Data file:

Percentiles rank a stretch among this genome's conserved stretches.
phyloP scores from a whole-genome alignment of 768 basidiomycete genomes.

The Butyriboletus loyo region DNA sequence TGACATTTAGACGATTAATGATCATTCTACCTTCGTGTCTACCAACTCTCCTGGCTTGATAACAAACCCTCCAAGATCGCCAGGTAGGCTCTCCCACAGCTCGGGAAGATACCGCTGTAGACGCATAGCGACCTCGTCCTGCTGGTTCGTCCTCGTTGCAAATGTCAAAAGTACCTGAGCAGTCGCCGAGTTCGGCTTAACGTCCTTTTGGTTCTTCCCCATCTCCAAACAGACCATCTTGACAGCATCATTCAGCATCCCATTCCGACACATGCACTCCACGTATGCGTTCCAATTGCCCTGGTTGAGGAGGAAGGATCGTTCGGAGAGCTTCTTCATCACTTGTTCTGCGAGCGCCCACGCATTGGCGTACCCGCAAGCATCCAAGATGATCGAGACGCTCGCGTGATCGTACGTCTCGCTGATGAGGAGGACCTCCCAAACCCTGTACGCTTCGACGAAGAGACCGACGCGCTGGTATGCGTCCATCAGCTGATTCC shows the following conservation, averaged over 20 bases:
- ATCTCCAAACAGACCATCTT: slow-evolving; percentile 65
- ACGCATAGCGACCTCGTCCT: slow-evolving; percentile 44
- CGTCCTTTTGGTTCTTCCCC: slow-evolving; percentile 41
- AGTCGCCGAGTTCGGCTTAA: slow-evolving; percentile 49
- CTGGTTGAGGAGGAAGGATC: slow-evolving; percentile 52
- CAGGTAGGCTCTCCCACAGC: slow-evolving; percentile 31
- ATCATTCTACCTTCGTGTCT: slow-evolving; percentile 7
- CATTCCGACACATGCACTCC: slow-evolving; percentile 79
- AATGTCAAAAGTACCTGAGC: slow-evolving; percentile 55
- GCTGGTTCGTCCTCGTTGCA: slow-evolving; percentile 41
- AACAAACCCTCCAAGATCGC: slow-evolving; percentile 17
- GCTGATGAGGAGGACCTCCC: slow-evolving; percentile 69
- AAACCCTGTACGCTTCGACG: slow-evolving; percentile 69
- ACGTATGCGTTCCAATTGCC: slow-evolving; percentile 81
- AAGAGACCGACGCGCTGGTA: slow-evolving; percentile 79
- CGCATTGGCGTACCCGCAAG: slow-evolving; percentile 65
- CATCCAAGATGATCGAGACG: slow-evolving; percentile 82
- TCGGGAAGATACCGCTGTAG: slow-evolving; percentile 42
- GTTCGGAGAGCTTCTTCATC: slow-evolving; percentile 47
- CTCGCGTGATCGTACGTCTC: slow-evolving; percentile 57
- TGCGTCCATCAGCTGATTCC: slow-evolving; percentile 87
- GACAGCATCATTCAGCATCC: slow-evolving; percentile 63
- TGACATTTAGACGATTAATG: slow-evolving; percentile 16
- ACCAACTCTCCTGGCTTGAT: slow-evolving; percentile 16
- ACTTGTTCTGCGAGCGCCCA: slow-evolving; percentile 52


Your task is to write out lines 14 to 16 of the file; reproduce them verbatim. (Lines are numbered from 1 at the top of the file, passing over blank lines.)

- AACAAACCCTCCAAGATCGC: slow-evolving; percentile 17
- GCTGATGAGGAGGACCTCCC: slow-evolving; percentile 69
- AAACCCTGTACGCTTCGACG: slow-evolving; percentile 69